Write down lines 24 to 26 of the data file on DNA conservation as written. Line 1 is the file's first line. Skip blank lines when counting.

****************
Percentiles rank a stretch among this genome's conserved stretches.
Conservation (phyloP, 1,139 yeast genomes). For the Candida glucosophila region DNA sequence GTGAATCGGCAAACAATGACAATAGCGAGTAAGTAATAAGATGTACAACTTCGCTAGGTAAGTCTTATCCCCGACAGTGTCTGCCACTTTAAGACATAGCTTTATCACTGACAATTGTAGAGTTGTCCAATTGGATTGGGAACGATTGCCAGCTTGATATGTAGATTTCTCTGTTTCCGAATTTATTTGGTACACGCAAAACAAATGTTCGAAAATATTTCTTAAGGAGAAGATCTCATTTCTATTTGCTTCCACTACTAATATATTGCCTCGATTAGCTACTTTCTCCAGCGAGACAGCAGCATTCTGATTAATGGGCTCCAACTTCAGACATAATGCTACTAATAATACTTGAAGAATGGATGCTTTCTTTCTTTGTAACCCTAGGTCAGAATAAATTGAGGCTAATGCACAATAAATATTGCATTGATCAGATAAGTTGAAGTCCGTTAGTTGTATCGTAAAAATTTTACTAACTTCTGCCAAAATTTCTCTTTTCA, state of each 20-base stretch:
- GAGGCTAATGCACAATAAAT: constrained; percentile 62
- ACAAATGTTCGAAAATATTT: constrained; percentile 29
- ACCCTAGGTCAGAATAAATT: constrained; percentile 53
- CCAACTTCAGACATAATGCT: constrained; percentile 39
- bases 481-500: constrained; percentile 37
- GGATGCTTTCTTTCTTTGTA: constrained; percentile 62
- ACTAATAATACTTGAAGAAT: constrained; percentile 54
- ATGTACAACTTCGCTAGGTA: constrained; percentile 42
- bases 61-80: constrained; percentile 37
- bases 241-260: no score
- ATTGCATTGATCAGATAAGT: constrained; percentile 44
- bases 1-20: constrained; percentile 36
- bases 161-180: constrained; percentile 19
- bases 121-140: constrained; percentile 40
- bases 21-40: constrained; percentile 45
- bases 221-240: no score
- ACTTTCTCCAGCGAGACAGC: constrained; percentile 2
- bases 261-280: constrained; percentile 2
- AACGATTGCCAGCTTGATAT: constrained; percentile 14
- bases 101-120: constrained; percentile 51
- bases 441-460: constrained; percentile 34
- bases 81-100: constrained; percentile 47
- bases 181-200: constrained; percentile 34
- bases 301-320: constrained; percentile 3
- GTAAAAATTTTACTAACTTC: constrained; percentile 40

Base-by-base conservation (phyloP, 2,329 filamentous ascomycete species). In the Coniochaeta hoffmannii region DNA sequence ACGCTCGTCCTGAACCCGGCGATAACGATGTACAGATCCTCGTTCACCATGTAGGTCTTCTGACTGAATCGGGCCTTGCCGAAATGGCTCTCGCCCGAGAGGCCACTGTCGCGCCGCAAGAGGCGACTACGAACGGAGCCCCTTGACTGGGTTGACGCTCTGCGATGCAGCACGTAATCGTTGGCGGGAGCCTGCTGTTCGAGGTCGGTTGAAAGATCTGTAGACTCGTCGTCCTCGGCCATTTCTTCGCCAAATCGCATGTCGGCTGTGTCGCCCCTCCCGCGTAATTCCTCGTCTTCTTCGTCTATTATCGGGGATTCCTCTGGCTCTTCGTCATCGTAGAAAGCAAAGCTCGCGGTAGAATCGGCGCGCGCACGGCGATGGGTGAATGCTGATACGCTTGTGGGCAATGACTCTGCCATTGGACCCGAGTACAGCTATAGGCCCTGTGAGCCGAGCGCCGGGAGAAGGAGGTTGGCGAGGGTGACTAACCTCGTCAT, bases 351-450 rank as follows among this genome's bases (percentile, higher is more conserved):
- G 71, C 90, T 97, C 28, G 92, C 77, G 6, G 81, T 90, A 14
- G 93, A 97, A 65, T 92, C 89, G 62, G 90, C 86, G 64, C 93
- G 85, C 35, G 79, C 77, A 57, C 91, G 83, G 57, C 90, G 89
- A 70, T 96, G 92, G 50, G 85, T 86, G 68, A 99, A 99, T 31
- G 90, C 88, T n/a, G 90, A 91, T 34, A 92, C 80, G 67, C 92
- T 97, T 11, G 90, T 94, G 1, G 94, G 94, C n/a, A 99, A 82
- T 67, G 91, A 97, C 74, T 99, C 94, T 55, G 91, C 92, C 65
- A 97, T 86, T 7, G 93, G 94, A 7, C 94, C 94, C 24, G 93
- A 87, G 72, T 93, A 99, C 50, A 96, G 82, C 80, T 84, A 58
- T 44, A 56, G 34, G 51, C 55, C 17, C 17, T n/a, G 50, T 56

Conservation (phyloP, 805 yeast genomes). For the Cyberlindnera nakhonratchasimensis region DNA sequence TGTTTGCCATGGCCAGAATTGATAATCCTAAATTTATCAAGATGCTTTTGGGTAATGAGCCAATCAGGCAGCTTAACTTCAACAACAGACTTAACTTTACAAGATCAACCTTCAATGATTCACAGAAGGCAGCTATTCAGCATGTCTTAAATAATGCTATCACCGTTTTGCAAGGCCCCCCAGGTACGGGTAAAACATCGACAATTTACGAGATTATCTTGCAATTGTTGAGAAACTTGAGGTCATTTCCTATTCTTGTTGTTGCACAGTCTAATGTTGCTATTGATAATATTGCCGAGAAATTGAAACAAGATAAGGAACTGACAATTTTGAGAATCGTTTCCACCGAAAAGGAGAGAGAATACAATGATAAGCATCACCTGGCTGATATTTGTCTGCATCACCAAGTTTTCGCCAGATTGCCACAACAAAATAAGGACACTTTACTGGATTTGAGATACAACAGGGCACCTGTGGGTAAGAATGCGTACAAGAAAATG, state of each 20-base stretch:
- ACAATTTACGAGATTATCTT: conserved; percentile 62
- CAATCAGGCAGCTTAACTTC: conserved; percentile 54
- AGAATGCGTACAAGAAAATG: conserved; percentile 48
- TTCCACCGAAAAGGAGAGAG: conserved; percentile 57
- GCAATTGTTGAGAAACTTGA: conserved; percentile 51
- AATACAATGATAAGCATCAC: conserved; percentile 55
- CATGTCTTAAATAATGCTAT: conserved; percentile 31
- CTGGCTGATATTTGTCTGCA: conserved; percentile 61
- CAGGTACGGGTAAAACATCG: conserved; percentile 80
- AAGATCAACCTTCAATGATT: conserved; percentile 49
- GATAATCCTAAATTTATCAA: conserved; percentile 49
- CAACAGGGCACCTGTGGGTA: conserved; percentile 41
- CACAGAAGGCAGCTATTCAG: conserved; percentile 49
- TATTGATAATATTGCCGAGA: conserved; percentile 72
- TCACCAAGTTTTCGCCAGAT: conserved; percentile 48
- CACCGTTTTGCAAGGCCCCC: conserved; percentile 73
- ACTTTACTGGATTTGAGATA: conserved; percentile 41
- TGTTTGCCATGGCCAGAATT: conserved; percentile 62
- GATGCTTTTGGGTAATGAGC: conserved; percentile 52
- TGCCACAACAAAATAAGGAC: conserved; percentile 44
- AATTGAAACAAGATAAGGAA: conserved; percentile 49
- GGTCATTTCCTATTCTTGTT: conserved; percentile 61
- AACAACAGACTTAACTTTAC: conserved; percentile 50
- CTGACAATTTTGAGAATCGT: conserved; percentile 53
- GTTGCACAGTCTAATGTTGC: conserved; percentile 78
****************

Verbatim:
- bases 81-100: constrained; percentile 47
- bases 181-200: constrained; percentile 34
- bases 301-320: constrained; percentile 3